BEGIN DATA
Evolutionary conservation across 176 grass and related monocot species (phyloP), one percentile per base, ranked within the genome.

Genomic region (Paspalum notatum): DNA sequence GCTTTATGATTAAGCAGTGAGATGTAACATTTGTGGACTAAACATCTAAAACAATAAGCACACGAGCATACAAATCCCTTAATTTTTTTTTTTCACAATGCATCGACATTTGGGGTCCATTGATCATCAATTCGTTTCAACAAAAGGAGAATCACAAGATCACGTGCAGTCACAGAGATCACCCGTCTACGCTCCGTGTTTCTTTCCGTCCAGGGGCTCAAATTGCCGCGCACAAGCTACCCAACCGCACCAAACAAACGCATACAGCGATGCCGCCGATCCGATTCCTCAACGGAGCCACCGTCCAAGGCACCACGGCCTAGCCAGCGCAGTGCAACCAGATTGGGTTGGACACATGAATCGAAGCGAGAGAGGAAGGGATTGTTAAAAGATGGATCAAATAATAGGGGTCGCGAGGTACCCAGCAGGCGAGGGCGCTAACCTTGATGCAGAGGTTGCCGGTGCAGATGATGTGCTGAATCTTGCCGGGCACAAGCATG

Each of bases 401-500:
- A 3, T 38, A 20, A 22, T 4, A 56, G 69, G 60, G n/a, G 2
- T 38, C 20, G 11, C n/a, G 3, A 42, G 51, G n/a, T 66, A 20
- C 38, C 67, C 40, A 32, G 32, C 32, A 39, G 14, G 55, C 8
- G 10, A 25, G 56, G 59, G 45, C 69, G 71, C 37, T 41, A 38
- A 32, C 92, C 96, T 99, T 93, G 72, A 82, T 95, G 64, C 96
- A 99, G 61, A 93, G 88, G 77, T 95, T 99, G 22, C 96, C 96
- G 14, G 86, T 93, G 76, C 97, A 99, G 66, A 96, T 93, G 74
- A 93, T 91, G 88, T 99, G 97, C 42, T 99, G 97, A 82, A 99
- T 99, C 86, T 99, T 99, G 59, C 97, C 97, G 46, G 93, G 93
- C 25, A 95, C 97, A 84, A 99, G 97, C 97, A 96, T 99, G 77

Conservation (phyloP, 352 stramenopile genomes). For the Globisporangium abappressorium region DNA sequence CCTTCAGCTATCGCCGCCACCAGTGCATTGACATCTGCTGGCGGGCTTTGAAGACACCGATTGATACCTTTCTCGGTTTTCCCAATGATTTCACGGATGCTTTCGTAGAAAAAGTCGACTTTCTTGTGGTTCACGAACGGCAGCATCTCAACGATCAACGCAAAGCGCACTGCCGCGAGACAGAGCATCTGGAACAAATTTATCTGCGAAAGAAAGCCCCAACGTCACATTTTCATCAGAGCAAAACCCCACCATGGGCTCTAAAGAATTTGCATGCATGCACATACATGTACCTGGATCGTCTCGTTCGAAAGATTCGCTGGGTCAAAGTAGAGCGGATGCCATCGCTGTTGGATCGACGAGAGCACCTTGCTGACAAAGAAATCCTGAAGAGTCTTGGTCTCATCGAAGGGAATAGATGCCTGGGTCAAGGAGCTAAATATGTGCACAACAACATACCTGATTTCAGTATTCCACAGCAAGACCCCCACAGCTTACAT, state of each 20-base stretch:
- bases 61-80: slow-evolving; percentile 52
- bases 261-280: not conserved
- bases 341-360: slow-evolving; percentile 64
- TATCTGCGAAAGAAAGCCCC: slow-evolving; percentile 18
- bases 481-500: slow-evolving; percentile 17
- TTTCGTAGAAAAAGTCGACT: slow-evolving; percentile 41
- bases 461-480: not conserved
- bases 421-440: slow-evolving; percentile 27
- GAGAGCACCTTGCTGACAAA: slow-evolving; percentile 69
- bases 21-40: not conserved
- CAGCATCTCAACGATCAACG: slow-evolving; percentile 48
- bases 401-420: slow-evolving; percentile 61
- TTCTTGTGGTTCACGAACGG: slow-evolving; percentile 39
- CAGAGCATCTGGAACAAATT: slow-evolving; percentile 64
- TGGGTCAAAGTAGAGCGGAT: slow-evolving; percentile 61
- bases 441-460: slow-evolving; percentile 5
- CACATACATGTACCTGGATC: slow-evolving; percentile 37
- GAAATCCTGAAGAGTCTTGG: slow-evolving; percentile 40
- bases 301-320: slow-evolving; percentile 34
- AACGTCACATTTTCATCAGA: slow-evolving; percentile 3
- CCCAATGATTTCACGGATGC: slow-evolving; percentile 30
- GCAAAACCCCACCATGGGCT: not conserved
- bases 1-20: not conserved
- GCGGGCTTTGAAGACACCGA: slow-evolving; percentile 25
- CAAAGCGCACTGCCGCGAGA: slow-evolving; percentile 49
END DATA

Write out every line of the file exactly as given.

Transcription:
Evolutionary conservation across 176 grass and related monocot species (phyloP), one percentile per base, ranked within the genome.

Genomic region (Paspalum notatum): DNA sequence GCTTTATGATTAAGCAGTGAGATGTAACATTTGTGGACTAAACATCTAAAACAATAAGCACACGAGCATACAAATCCCTTAATTTTTTTTTTTCACAATGCATCGACATTTGGGGTCCATTGATCATCAATTCGTTTCAACAAAAGGAGAATCACAAGATCACGTGCAGTCACAGAGATCACCCGTCTACGCTCCGTGTTTCTTTCCGTCCAGGGGCTCAAATTGCCGCGCACAAGCTACCCAACCGCACCAAACAAACGCATACAGCGATGCCGCCGATCCGATTCCTCAACGGAGCCACCGTCCAAGGCACCACGGCCTAGCCAGCGCAGTGCAACCAGATTGGGTTGGACACATGAATCGAAGCGAGAGAGGAAGGGATTGTTAAAAGATGGATCAAATAATAGGGGTCGCGAGGTACCCAGCAGGCGAGGGCGCTAACCTTGATGCAGAGGTTGCCGGTGCAGATGATGTGCTGAATCTTGCCGGGCACAAGCATG

Each of bases 401-500:
- A 3, T 38, A 20, A 22, T 4, A 56, G 69, G 60, G n/a, G 2
- T 38, C 20, G 11, C n/a, G 3, A 42, G 51, G n/a, T 66, A 20
- C 38, C 67, C 40, A 32, G 32, C 32, A 39, G 14, G 55, C 8
- G 10, A 25, G 56, G 59, G 45, C 69, G 71, C 37, T 41, A 38
- A 32, C 92, C 96, T 99, T 93, G 72, A 82, T 95, G 64, C 96
- A 99, G 61, A 93, G 88, G 77, T 95, T 99, G 22, C 96, C 96
- G 14, G 86, T 93, G 76, C 97, A 99, G 66, A 96, T 93, G 74
- A 93, T 91, G 88, T 99, G 97, C 42, T 99, G 97, A 82, A 99
- T 99, C 86, T 99, T 99, G 59, C 97, C 97, G 46, G 93, G 93
- C 25, A 95, C 97, A 84, A 99, G 97, C 97, A 96, T 99, G 77

Conservation (phyloP, 352 stramenopile genomes). For the Globisporangium abappressorium region DNA sequence CCTTCAGCTATCGCCGCCACCAGTGCATTGACATCTGCTGGCGGGCTTTGAAGACACCGATTGATACCTTTCTCGGTTTTCCCAATGATTTCACGGATGCTTTCGTAGAAAAAGTCGACTTTCTTGTGGTTCACGAACGGCAGCATCTCAACGATCAACGCAAAGCGCACTGCCGCGAGACAGAGCATCTGGAACAAATTTATCTGCGAAAGAAAGCCCCAACGTCACATTTTCATCAGAGCAAAACCCCACCATGGGCTCTAAAGAATTTGCATGCATGCACATACATGTACCTGGATCGTCTCGTTCGAAAGATTCGCTGGGTCAAAGTAGAGCGGATGCCATCGCTGTTGGATCGACGAGAGCACCTTGCTGACAAAGAAATCCTGAAGAGTCTTGGTCTCATCGAAGGGAATAGATGCCTGGGTCAAGGAGCTAAATATGTGCACAACAACATACCTGATTTCAGTATTCCACAGCAAGACCCCCACAGCTTACAT, state of each 20-base stretch:
- bases 61-80: slow-evolving; percentile 52
- bases 261-280: not conserved
- bases 341-360: slow-evolving; percentile 64
- TATCTGCGAAAGAAAGCCCC: slow-evolving; percentile 18
- bases 481-500: slow-evolving; percentile 17
- TTTCGTAGAAAAAGTCGACT: slow-evolving; percentile 41
- bases 461-480: not conserved
- bases 421-440: slow-evolving; percentile 27
- GAGAGCACCTTGCTGACAAA: slow-evolving; percentile 69
- bases 21-40: not conserved
- CAGCATCTCAACGATCAACG: slow-evolving; percentile 48
- bases 401-420: slow-evolving; percentile 61
- TTCTTGTGGTTCACGAACGG: slow-evolving; percentile 39
- CAGAGCATCTGGAACAAATT: slow-evolving; percentile 64
- TGGGTCAAAGTAGAGCGGAT: slow-evolving; percentile 61
- bases 441-460: slow-evolving; percentile 5
- CACATACATGTACCTGGATC: slow-evolving; percentile 37
- GAAATCCTGAAGAGTCTTGG: slow-evolving; percentile 40
- bases 301-320: slow-evolving; percentile 34
- AACGTCACATTTTCATCAGA: slow-evolving; percentile 3
- CCCAATGATTTCACGGATGC: slow-evolving; percentile 30
- GCAAAACCCCACCATGGGCT: not conserved
- bases 1-20: not conserved
- GCGGGCTTTGAAGACACCGA: slow-evolving; percentile 25
- CAAAGCGCACTGCCGCGAGA: slow-evolving; percentile 49